I set out to interview three fathers, each who had experienced their own difficult journey with childbirth. One of the fathers I interviewed was my tutor and lecturer for the course, Richard Murray, whose wife almost had to terminate her pregnancy due to a number of complications. If you’ve come across Richard before, you would know he is extremely tall, has a fascination with Korea, and will tell a dad joke in any situation. So, I was pleasantly surprised during his interview to have him open up to me and tell me the emotional story of his daughters’ births, and how he would bury himself in his work to cope with the difficult journey his family was going through. 

During each of the three interviews, I was struck with an overwhelming sense of pride for being able to share these incredible stories. It was apparent that each father had experienced a very troubling journey, yet had different coping mechanisms for dealing with their emotions, such as using humour, or talking about their experiences with their mates. It really conceptualised the idea that society expects men to be strong, macho and supportive during difficult pregnancies, when in reality it could be affecting them on the same emotional level as the mother.  When the story was complete, I titled it “Pregnancy: A Journey of Two”.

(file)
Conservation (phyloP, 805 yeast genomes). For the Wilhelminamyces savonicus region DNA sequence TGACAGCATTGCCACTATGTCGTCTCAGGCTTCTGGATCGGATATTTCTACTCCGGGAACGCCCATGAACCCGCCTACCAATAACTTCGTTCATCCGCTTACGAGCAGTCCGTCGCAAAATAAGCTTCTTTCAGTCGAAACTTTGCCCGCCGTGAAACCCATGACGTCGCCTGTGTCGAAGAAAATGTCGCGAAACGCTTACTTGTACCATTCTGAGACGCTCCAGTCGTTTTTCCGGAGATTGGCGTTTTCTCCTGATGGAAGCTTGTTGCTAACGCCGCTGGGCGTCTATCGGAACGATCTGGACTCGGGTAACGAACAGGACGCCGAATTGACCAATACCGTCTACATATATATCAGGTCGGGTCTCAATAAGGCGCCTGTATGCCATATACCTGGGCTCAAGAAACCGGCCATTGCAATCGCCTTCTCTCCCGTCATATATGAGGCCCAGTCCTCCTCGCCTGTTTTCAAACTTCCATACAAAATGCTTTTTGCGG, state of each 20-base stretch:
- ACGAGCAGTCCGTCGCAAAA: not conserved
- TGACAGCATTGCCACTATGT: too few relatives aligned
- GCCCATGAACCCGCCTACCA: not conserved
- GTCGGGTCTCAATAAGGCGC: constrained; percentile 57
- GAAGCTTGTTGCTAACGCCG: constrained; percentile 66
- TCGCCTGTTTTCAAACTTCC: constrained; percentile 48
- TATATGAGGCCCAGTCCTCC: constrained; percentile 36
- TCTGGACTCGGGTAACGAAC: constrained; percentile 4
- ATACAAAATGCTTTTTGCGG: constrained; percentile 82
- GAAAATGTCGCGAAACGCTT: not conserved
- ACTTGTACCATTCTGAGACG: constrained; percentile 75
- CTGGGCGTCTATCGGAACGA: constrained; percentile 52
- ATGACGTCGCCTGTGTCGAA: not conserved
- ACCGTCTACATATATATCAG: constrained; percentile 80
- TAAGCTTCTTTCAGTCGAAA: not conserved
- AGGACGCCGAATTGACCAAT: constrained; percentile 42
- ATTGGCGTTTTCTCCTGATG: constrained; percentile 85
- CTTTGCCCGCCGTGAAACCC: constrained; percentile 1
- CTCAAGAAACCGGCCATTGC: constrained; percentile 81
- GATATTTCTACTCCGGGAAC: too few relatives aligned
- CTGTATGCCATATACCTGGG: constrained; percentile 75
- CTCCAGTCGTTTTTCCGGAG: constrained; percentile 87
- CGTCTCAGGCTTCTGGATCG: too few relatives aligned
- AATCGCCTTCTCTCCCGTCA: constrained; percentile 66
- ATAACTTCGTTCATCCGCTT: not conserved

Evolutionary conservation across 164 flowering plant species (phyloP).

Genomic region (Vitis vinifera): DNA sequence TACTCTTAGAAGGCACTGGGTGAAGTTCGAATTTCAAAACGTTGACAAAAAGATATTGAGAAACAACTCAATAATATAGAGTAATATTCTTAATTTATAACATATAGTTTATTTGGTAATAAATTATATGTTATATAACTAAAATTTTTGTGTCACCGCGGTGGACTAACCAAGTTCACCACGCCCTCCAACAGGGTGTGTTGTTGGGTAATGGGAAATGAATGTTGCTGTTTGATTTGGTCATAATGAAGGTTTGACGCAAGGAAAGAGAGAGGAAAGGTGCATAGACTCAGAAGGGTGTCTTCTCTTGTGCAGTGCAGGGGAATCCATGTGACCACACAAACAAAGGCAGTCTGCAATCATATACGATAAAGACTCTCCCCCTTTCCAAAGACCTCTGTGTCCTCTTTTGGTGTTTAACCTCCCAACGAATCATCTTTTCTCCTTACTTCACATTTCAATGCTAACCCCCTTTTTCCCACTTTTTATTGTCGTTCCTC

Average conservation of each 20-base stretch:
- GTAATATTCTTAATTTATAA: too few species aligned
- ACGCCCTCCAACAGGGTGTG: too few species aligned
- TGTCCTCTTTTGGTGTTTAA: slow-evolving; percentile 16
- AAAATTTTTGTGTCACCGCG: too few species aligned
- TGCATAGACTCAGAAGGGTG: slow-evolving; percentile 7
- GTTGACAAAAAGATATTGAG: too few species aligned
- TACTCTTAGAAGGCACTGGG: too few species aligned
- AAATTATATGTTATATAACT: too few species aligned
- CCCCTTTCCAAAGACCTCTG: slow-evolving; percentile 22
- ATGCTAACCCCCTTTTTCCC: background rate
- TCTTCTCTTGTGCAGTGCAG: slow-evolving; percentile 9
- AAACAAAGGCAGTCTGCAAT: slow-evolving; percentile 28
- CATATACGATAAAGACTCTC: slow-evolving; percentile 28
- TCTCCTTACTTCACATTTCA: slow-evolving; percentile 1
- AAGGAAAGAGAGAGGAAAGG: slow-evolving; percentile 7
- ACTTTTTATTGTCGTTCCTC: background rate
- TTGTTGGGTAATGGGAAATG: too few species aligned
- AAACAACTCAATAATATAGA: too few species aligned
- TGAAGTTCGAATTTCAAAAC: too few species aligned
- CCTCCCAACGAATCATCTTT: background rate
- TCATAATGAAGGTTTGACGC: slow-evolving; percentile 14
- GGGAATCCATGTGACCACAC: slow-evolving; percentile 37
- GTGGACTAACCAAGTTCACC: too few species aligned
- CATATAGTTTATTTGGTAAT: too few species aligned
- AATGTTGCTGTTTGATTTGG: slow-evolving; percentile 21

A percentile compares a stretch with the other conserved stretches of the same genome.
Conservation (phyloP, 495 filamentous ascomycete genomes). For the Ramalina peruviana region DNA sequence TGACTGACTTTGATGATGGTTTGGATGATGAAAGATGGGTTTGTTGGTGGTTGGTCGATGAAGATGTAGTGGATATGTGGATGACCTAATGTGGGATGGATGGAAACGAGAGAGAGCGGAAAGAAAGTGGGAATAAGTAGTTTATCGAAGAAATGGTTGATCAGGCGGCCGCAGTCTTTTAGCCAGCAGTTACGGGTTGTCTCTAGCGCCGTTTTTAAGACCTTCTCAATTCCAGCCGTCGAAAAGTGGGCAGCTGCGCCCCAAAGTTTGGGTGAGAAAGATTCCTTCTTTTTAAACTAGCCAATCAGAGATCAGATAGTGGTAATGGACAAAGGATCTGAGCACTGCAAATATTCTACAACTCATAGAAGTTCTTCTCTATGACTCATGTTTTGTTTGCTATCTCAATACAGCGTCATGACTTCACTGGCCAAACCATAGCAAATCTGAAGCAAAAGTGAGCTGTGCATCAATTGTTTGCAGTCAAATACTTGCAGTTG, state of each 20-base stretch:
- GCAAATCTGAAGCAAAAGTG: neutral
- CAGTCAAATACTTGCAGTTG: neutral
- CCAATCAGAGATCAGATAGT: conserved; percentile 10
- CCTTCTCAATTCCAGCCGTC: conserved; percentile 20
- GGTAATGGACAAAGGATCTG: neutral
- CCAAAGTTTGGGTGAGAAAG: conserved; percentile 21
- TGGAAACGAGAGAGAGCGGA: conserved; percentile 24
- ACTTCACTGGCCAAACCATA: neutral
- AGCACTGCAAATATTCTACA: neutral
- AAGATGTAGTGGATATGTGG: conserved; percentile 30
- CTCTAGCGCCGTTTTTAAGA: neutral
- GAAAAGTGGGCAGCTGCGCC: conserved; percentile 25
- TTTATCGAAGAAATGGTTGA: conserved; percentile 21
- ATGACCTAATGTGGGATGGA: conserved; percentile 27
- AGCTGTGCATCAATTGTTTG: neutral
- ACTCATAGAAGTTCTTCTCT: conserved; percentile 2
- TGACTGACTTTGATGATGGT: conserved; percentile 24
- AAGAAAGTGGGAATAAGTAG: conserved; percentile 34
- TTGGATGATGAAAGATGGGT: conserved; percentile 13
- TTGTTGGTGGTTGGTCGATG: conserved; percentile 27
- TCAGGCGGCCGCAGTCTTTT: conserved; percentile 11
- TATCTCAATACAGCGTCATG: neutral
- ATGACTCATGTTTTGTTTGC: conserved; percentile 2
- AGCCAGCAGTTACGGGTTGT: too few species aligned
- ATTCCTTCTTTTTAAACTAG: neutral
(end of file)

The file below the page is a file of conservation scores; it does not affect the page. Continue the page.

If I had to take away one lesson I learnt from working on this story, it would be that sometimes the best untold stories are hidden in the most obvious places. This is something that I thought about often as I carried on with my degree, and it left me brainstorming other stories that I could bring to life…

For years, I have always walked past the buskers in the city and admired the perseverance and commitment they show towards their craft. The young violin player, the middle-aged balloon man, and the hyperactive juggler all became familiar faces to me, even though I had never spoken a word to them. I often wondered about their backstories- how long had they been busking? How did they learn their craft, and how has their profession impacted their lives?